3. douglas Hunter said

    I taught this lesson on Sunday but I took a different tact on the section you quote above. While I see how some could read it as a statement of broad condemnation. My feeling is that this section contains less language that directly addresses “the world” or society, or culture at large. I read it more as a rather elaborate listing of the ways in which individuals need access to the message of the gospel.

    So for me its not about how terrible the state of affairs was in JS time or is now in our time. I don’t find that a particularly useful reading. I read it as a passage that suggests that there are many ways that we both resist and need the gospel.

  4. BrianJ said

    Gerald Smith, interesting comments. I wonder how Harold Bloom reconciles his theory for the destruction of S/G with Ezekiel 16:49: “Behold, this was the iniquity of thy sister Sodom, pride, fulness of bread, and abundance of idleness…, neither did she strengthen the hand of the poor and needy.”

    And just to be clear: you view the statements about an increasingly wicked world as prophetic predictions (i.e., bound to happen) rather than prophetic warnings (i.e., will happen if there is no repentance)?

  5. RuthS said

    There is a statement from David O McKay where he quotes from people as ancient as Aristotle to show that complaints about crime, and the corruption of youth have been around for a long time. Then he continues by saying that while these same complaints are still around this time it is different. I think it is different, not because there a greater magnitude of evil as much as it is that we have better ways of reporting and quantifying each and every act. I was surprised to learn that in Dodge City, Kansas so well known for boot hill where it seemed like most of the towns population must have ended up in the 1800s the record number of burials in one year was 9.

    So because the population now is greater, and the communications media we have and how savy the youth are at using this medium things probably are worse because now. With the Internet and cell phones at least technologically there is something new under the sun.

    On the other hand the people who are the most secure are the ones who see the world as being in the worst shape. The others don’t have much time to worry about how bad things are.

  6. AHLDuke said

    There’s a quote from an Apostle or President of the Church in one of the Institute manuals (OT maybe?) which says that we live in the most wicked time since Noah. That was back in the 70s. Granted, I think that it a nice bit of hyperbole but its one perspective that might give an answer to #1.

    As to #2, its all about definitions and boundaries. If you define wickedness as suffering, I would like that in spite of massive amounts of suffering around the world, ours is a comparatively good time. If on the other hand, wickedness is sin, you have more definitional problems with that too.

  7. NathanG said

    #1. I think it depends on the definition of world you want to consider. Many times in the scriptures (not all the time) world is similar to Babylon, is similar to wickedness. It is described as a different place or condition from something godlike. I searched the scriptures on lds.org for world and had some interesting results. See how Christ refers to world in the intercessory prayer and who is in the world and who is not of the world, etc. Another passage is:

    D&C 84
    49 And the whole world lieth in sin, and groaneth under darkness and under the bondage of sin.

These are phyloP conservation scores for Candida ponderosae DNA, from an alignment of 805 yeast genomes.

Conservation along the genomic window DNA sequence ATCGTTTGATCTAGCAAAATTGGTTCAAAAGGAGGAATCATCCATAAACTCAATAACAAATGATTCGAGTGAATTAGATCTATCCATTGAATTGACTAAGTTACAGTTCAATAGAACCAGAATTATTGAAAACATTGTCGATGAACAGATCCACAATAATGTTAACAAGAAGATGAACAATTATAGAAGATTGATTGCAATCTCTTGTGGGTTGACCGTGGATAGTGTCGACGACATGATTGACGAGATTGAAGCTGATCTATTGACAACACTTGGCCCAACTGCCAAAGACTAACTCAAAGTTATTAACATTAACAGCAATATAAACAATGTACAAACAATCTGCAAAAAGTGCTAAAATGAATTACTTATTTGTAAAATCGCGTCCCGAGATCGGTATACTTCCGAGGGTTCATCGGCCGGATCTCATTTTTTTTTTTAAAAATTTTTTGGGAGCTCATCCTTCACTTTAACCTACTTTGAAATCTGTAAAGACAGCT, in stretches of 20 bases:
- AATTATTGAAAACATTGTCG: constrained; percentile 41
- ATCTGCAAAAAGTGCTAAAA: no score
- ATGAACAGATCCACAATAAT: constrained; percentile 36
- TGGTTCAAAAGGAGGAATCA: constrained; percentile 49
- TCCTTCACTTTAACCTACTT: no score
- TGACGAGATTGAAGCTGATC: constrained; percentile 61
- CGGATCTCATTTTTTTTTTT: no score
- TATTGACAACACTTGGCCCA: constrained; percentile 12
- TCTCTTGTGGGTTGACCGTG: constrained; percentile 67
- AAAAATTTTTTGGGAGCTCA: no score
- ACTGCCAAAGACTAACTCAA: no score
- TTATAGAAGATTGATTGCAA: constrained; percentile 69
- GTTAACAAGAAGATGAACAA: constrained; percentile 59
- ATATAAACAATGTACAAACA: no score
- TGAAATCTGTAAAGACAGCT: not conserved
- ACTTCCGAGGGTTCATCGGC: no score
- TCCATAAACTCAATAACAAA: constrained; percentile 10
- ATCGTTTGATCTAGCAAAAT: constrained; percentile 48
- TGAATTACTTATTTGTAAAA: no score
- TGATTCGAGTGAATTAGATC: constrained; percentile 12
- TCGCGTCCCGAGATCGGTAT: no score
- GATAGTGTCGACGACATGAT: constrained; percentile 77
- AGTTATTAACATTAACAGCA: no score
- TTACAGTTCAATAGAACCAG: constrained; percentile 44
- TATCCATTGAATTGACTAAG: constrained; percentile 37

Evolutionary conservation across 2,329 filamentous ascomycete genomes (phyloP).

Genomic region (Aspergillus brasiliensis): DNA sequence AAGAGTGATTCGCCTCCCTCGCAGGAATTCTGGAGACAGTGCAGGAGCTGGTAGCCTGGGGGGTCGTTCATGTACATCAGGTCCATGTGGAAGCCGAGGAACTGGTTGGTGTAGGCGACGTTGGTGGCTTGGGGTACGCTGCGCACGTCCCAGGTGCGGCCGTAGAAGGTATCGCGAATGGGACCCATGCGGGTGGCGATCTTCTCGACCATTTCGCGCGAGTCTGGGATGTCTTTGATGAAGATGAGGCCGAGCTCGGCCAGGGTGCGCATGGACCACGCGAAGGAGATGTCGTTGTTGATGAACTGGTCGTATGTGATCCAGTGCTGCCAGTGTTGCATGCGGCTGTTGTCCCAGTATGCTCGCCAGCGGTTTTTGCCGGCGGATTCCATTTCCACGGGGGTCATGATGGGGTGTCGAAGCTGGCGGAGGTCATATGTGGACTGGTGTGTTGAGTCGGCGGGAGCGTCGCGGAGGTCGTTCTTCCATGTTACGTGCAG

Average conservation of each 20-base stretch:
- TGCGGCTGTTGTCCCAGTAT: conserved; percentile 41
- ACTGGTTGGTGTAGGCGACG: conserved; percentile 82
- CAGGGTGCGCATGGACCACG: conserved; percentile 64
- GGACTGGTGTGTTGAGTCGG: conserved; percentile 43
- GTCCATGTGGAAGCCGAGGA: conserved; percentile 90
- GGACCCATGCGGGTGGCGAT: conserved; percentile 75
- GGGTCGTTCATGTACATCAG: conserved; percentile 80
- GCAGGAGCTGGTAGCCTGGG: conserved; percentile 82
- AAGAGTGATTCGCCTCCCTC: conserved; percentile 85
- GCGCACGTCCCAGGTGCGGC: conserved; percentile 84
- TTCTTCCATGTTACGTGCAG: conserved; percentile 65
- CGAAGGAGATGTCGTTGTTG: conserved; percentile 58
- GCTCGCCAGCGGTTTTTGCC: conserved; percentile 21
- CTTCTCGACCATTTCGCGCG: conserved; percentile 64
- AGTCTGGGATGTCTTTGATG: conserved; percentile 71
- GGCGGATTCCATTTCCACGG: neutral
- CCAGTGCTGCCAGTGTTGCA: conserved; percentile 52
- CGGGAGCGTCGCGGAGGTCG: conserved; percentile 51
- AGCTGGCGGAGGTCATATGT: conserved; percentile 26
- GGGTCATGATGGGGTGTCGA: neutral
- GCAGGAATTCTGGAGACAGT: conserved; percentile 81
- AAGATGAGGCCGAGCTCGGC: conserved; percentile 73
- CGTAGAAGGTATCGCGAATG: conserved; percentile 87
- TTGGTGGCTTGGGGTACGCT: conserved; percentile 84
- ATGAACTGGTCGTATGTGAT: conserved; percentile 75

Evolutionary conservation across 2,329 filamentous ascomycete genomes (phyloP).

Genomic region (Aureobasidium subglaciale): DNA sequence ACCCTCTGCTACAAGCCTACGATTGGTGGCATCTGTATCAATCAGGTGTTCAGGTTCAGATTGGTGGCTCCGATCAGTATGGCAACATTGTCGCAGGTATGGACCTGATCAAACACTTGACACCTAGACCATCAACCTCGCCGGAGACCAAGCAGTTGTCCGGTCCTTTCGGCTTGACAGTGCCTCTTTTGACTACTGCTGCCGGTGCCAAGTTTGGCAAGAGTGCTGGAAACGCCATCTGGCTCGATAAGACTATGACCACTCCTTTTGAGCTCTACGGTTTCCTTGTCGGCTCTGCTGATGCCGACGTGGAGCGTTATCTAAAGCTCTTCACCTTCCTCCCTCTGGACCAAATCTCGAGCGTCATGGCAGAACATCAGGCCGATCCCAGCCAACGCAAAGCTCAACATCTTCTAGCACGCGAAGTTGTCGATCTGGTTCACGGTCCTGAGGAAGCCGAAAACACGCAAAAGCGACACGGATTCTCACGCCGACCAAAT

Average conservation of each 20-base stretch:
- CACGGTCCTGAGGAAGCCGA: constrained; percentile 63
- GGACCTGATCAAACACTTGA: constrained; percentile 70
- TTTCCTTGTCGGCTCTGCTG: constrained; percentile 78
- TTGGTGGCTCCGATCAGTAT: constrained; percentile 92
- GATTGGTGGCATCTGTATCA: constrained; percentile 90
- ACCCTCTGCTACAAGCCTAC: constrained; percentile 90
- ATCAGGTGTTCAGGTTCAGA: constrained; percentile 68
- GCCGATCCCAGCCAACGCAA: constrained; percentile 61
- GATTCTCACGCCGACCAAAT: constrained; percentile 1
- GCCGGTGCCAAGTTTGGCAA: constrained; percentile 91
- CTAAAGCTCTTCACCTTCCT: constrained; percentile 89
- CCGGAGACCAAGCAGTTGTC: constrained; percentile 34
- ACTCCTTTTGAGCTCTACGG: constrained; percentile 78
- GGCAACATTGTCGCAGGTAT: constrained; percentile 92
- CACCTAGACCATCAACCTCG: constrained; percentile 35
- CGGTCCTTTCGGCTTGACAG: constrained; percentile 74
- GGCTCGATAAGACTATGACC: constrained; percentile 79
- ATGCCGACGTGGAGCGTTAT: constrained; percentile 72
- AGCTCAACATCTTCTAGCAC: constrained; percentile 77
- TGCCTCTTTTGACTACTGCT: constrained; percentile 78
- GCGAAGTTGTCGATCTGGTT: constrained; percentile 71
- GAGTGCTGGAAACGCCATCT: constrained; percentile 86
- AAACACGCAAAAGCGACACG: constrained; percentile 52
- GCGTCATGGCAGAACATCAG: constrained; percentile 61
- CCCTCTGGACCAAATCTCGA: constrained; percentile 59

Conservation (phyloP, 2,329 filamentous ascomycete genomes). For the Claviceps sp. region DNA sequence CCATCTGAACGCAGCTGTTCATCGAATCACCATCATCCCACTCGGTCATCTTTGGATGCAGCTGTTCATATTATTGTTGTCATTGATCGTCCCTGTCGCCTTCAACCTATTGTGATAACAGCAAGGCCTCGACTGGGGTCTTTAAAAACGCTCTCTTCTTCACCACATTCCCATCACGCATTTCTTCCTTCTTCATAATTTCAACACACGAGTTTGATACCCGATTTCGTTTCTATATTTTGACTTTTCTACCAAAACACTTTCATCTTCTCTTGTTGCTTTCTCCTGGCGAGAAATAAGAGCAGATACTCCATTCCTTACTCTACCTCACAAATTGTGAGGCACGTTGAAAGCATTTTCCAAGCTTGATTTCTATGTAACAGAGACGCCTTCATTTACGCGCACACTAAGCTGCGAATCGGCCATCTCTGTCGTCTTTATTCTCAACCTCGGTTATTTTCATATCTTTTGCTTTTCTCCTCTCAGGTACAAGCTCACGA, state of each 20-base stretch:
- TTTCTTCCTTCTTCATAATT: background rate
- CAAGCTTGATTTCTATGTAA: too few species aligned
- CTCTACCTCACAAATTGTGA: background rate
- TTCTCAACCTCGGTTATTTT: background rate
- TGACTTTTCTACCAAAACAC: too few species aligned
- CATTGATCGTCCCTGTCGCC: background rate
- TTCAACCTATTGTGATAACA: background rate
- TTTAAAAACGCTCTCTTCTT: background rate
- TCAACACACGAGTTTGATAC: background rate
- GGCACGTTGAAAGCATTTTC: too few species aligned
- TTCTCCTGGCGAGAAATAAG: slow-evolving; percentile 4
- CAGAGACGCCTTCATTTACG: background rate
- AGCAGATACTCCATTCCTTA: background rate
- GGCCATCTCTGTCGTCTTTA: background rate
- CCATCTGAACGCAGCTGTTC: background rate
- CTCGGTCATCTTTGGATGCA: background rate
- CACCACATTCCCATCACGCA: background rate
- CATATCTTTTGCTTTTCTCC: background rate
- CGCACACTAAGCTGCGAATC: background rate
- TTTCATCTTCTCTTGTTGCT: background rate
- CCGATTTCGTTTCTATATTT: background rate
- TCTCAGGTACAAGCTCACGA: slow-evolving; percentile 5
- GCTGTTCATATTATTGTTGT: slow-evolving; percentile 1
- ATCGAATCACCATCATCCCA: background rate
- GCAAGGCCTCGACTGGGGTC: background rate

53 And by this you may know the righteous from the wicked, and that the whole world groaneth under sin and darkness even now.

    So the scriptural use of world could support the notion of the world being a bad place. I don’t think we have to restrict our use of world with this definition as there are plenty of other references to world that seem to simply reflect some sphere of existence “forgiveness in this world nor in the world to come.”

    #2 I think it makes me feel like a better person to know that I’m living in an extreme condition:) I don’t know what to judge the world by. You pick several things where we seem to be better, but it’s hard to really know what it was like before without having lived it. It seems that sins that destroy families abound in our society. They invade our home whenever we turn on the TV or access the internet. Sexual promiscuity and infidelity is headline news and sex sells, but I don’t know that we’re worse than Sodom and Gomorrha or worse than gentiles worshipping the fertility goddess. Hard to say. I think sufficient unto the day is the evil therof and can leave it at that.

    #3 Yes the world (see #1) is doomed to consume itself in wickedness, but there is still hope for repentance for individuals (and hopefully Zion if we can forget our individualness). This impending doom should be motivating us to share the gospel with those fantastic neighbors that we have so they can escape.

  8. Matthew said

    #3. It might be helpful to look at some specific prophecies. I think we sometimes assume they are much more clear than they really are. That aside, I agree with your reasoning. I think both promises of good and curses of evil are conditional on the choices people make. I see no reason to assume that this is true for individuals but not nations.

    A counter argument though would be the case of Jesus Christ and the atonement. The Book of Mormon seems to indicate that it was known ahead of time what Jesus would choose to do. The results of the atonement were available prior to it happening. One could argue that if what Jesus would do was known prior to him doing it, then similarly, it could be known ahead of time that the world will consume itself in wickedness. I don’t agree with this counter argument but don’t have a good rebuttal.